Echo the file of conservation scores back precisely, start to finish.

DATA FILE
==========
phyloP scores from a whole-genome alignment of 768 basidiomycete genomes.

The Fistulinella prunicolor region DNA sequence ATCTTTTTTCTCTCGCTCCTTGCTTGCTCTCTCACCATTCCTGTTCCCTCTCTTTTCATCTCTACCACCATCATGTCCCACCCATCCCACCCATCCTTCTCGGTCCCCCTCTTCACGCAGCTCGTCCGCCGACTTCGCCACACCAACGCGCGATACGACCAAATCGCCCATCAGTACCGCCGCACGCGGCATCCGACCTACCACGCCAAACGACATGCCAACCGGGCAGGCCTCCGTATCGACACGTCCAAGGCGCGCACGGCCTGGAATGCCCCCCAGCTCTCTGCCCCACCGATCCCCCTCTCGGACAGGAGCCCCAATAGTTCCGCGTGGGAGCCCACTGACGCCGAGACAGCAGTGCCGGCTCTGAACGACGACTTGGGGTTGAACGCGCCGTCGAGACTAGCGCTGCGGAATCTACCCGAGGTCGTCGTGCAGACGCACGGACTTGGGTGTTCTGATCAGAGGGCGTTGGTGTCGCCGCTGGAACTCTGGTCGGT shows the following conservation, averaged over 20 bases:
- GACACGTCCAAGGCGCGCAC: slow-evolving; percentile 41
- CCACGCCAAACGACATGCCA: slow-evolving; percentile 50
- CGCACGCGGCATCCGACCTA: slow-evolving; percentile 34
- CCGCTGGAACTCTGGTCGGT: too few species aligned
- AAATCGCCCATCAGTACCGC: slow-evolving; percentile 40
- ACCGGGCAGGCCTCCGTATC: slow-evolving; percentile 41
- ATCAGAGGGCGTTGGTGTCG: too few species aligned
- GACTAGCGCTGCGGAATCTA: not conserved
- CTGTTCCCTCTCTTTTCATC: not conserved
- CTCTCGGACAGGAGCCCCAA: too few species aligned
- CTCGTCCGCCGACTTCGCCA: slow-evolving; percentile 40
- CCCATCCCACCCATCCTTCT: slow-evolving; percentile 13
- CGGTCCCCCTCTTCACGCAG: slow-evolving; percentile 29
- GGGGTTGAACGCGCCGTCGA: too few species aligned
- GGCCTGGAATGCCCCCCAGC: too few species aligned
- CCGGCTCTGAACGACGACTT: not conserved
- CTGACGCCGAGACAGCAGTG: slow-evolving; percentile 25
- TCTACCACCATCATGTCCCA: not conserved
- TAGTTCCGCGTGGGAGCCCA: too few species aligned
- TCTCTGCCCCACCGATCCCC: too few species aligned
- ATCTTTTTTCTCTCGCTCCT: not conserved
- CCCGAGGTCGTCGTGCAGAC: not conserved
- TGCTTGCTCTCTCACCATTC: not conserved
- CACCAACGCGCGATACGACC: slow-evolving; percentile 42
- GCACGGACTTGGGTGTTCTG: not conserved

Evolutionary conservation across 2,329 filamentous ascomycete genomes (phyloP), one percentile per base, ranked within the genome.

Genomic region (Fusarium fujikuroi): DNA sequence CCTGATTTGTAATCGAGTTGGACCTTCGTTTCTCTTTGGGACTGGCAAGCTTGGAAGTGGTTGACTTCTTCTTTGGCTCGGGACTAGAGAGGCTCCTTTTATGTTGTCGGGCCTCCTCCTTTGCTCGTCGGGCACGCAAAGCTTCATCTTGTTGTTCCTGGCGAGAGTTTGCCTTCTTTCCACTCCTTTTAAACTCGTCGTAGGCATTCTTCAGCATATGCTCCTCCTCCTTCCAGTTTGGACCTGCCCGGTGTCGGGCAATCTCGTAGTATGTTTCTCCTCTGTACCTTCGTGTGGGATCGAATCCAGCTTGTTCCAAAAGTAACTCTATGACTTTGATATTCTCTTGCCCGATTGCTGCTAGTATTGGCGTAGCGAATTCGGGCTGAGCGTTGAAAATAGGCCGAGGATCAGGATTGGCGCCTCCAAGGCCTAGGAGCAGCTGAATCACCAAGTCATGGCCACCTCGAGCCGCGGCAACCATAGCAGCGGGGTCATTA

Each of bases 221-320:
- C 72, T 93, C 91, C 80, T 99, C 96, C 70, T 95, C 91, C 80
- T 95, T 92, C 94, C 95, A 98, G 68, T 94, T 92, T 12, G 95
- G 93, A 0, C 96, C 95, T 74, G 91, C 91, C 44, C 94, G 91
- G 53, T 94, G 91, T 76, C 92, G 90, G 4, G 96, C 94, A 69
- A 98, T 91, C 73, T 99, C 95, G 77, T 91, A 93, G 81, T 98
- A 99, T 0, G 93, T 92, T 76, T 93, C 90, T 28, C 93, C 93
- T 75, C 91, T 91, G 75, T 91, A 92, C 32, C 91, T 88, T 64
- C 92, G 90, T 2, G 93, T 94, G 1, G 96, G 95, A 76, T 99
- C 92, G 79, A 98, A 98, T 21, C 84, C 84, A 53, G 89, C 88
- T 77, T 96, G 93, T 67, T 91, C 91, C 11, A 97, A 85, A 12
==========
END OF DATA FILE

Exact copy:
phyloP scores from a whole-genome alignment of 768 basidiomycete genomes.

The Fistulinella prunicolor region DNA sequence ATCTTTTTTCTCTCGCTCCTTGCTTGCTCTCTCACCATTCCTGTTCCCTCTCTTTTCATCTCTACCACCATCATGTCCCACCCATCCCACCCATCCTTCTCGGTCCCCCTCTTCACGCAGCTCGTCCGCCGACTTCGCCACACCAACGCGCGATACGACCAAATCGCCCATCAGTACCGCCGCACGCGGCATCCGACCTACCACGCCAAACGACATGCCAACCGGGCAGGCCTCCGTATCGACACGTCCAAGGCGCGCACGGCCTGGAATGCCCCCCAGCTCTCTGCCCCACCGATCCCCCTCTCGGACAGGAGCCCCAATAGTTCCGCGTGGGAGCCCACTGACGCCGAGACAGCAGTGCCGGCTCTGAACGACGACTTGGGGTTGAACGCGCCGTCGAGACTAGCGCTGCGGAATCTACCCGAGGTCGTCGTGCAGACGCACGGACTTGGGTGTTCTGATCAGAGGGCGTTGGTGTCGCCGCTGGAACTCTGGTCGGT shows the following conservation, averaged over 20 bases:
- GACACGTCCAAGGCGCGCAC: slow-evolving; percentile 41
- CCACGCCAAACGACATGCCA: slow-evolving; percentile 50
- CGCACGCGGCATCCGACCTA: slow-evolving; percentile 34
- CCGCTGGAACTCTGGTCGGT: too few species aligned
- AAATCGCCCATCAGTACCGC: slow-evolving; percentile 40
- ACCGGGCAGGCCTCCGTATC: slow-evolving; percentile 41
- ATCAGAGGGCGTTGGTGTCG: too few species aligned
- GACTAGCGCTGCGGAATCTA: not conserved
- CTGTTCCCTCTCTTTTCATC: not conserved
- CTCTCGGACAGGAGCCCCAA: too few species aligned
- CTCGTCCGCCGACTTCGCCA: slow-evolving; percentile 40
- CCCATCCCACCCATCCTTCT: slow-evolving; percentile 13
- CGGTCCCCCTCTTCACGCAG: slow-evolving; percentile 29
- GGGGTTGAACGCGCCGTCGA: too few species aligned
- GGCCTGGAATGCCCCCCAGC: too few species aligned
- CCGGCTCTGAACGACGACTT: not conserved
- CTGACGCCGAGACAGCAGTG: slow-evolving; percentile 25
- TCTACCACCATCATGTCCCA: not conserved
- TAGTTCCGCGTGGGAGCCCA: too few species aligned
- TCTCTGCCCCACCGATCCCC: too few species aligned
- ATCTTTTTTCTCTCGCTCCT: not conserved
- CCCGAGGTCGTCGTGCAGAC: not conserved
- TGCTTGCTCTCTCACCATTC: not conserved
- CACCAACGCGCGATACGACC: slow-evolving; percentile 42
- GCACGGACTTGGGTGTTCTG: not conserved

Evolutionary conservation across 2,329 filamentous ascomycete genomes (phyloP), one percentile per base, ranked within the genome.

Genomic region (Fusarium fujikuroi): DNA sequence CCTGATTTGTAATCGAGTTGGACCTTCGTTTCTCTTTGGGACTGGCAAGCTTGGAAGTGGTTGACTTCTTCTTTGGCTCGGGACTAGAGAGGCTCCTTTTATGTTGTCGGGCCTCCTCCTTTGCTCGTCGGGCACGCAAAGCTTCATCTTGTTGTTCCTGGCGAGAGTTTGCCTTCTTTCCACTCCTTTTAAACTCGTCGTAGGCATTCTTCAGCATATGCTCCTCCTCCTTCCAGTTTGGACCTGCCCGGTGTCGGGCAATCTCGTAGTATGTTTCTCCTCTGTACCTTCGTGTGGGATCGAATCCAGCTTGTTCCAAAAGTAACTCTATGACTTTGATATTCTCTTGCCCGATTGCTGCTAGTATTGGCGTAGCGAATTCGGGCTGAGCGTTGAAAATAGGCCGAGGATCAGGATTGGCGCCTCCAAGGCCTAGGAGCAGCTGAATCACCAAGTCATGGCCACCTCGAGCCGCGGCAACCATAGCAGCGGGGTCATTA

Each of bases 221-320:
- C 72, T 93, C 91, C 80, T 99, C 96, C 70, T 95, C 91, C 80
- T 95, T 92, C 94, C 95, A 98, G 68, T 94, T 92, T 12, G 95
- G 93, A 0, C 96, C 95, T 74, G 91, C 91, C 44, C 94, G 91
- G 53, T 94, G 91, T 76, C 92, G 90, G 4, G 96, C 94, A 69
- A 98, T 91, C 73, T 99, C 95, G 77, T 91, A 93, G 81, T 98
- A 99, T 0, G 93, T 92, T 76, T 93, C 90, T 28, C 93, C 93
- T 75, C 91, T 91, G 75, T 91, A 92, C 32, C 91, T 88, T 64
- C 92, G 90, T 2, G 93, T 94, G 1, G 96, G 95, A 76, T 99
- C 92, G 79, A 98, A 98, T 21, C 84, C 84, A 53, G 89, C 88
- T 77, T 96, G 93, T 67, T 91, C 91, C 11, A 97, A 85, A 12